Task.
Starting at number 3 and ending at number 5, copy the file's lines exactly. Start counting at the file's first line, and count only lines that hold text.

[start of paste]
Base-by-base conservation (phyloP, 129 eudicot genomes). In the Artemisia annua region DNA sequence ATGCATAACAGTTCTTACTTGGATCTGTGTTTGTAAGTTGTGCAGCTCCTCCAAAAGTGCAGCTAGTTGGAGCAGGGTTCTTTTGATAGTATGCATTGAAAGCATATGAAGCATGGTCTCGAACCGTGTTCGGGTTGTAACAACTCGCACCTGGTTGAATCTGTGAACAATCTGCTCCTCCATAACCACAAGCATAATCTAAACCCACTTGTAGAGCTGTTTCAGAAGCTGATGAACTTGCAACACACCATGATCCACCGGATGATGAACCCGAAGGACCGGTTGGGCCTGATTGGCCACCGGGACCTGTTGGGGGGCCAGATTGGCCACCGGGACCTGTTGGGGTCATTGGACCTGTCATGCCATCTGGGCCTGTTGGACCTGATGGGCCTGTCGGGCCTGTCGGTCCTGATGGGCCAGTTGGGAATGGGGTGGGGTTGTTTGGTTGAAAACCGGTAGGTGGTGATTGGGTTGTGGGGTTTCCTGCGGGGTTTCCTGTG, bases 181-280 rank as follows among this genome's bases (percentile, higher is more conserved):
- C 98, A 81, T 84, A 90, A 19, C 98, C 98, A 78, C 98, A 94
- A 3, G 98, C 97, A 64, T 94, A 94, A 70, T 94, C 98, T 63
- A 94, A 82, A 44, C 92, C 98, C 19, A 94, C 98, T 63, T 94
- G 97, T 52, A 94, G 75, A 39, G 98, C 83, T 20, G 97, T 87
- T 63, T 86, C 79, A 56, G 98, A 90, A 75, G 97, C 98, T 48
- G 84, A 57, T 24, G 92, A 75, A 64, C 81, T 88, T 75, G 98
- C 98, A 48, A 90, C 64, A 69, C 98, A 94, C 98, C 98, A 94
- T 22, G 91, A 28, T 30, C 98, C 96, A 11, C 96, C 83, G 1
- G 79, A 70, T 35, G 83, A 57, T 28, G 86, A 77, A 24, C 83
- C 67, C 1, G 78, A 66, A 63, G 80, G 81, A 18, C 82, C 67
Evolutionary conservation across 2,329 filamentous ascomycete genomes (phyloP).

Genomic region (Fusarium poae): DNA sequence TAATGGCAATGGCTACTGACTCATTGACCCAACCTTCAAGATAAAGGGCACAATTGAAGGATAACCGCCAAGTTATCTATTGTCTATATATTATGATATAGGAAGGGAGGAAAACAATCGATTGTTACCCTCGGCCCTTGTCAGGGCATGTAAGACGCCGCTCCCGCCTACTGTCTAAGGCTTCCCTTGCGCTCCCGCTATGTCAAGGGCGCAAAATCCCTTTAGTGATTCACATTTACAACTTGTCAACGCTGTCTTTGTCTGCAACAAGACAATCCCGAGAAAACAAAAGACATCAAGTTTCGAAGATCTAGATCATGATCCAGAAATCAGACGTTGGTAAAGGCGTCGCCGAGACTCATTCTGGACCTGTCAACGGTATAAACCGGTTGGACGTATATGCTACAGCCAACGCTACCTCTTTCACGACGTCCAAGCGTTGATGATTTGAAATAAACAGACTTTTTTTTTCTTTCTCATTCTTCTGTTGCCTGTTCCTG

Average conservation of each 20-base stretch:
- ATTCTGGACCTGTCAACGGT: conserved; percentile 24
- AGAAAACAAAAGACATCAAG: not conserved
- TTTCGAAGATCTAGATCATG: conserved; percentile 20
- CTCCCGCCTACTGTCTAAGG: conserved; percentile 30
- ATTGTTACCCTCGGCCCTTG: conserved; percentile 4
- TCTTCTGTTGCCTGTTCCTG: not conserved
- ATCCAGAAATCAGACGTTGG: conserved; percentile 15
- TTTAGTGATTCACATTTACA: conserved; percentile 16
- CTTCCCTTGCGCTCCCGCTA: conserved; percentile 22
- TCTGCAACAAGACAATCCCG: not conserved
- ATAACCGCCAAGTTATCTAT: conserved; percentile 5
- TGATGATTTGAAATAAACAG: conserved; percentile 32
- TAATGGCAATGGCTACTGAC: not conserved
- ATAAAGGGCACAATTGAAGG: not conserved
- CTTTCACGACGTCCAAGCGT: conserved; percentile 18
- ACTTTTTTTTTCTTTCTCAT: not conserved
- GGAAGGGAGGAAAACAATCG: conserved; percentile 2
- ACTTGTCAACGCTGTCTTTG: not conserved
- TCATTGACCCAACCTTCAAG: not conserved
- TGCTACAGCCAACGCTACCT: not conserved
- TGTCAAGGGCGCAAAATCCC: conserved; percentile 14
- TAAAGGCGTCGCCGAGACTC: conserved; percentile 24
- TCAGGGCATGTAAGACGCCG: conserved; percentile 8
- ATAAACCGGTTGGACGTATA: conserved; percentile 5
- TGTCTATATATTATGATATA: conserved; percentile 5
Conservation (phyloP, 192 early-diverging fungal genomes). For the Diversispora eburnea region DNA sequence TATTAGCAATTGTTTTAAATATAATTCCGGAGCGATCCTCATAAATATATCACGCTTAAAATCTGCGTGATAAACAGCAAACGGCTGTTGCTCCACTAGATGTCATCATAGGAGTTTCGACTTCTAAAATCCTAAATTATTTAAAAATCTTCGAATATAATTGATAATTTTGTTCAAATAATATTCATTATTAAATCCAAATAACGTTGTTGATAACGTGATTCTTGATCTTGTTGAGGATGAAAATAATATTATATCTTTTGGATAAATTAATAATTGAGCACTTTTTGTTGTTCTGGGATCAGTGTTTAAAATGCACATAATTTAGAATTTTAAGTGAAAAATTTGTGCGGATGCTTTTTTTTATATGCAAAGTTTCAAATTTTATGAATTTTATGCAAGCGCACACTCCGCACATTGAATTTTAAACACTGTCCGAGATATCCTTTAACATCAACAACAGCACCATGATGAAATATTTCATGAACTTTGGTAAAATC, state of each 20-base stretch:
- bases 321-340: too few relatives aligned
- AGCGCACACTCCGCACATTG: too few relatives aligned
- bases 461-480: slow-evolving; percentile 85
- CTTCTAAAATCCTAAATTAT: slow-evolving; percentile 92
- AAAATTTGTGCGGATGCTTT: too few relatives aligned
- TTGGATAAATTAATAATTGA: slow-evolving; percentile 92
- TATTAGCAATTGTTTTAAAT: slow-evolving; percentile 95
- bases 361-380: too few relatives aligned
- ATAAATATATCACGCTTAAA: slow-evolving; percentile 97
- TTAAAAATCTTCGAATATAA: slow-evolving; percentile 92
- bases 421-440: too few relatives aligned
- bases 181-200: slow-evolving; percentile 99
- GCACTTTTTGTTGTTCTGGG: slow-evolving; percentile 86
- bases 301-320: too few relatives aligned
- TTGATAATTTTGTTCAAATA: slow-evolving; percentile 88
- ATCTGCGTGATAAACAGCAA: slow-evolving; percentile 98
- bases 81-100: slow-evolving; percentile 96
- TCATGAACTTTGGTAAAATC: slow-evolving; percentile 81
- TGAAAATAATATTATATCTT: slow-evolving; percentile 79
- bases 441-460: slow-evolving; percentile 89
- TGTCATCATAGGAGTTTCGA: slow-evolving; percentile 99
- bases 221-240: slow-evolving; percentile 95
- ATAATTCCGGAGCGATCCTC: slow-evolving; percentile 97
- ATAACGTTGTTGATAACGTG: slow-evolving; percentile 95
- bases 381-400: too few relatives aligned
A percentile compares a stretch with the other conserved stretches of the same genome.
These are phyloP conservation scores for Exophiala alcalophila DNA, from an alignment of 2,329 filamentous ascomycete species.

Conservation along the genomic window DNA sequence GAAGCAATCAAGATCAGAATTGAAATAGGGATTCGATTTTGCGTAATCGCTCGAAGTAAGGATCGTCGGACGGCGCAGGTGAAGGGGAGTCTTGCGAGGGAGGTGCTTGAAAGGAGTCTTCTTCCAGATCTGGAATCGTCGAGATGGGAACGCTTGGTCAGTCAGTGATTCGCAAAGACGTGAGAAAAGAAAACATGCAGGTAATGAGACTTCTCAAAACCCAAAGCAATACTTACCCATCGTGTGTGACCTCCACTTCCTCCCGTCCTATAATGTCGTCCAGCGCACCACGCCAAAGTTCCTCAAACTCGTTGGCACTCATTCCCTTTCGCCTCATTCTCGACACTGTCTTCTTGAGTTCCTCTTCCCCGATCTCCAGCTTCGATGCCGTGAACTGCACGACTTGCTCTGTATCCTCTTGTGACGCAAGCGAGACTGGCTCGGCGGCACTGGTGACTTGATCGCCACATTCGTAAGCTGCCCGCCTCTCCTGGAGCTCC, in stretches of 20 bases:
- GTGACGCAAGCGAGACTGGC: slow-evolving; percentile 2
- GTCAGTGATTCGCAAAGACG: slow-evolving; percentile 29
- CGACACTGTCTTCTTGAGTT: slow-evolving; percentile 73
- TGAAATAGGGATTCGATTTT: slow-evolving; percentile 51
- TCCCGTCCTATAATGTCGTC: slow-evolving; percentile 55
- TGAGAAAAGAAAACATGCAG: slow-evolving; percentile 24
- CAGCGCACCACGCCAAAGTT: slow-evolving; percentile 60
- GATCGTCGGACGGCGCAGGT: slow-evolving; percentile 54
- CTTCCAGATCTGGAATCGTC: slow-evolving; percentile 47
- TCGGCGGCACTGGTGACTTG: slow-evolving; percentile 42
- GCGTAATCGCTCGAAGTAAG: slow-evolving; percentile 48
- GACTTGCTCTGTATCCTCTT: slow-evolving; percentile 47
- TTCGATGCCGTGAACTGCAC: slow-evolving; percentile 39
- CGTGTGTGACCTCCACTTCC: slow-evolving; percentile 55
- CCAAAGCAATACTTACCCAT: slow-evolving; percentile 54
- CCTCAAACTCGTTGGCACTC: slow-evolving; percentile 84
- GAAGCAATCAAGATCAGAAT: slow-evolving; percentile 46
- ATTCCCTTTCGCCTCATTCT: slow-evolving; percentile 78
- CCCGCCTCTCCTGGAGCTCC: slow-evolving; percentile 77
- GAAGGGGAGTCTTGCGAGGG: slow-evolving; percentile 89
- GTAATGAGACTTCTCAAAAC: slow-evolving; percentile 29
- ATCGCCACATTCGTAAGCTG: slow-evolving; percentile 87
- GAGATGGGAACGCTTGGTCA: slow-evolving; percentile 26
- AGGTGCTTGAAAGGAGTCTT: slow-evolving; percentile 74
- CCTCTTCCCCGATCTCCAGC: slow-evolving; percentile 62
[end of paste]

- A 3, G 98, C 97, A 64, T 94, A 94, A 70, T 94, C 98, T 63
- A 94, A 82, A 44, C 92, C 98, C 19, A 94, C 98, T 63, T 94
- G 97, T 52, A 94, G 75, A 39, G 98, C 83, T 20, G 97, T 87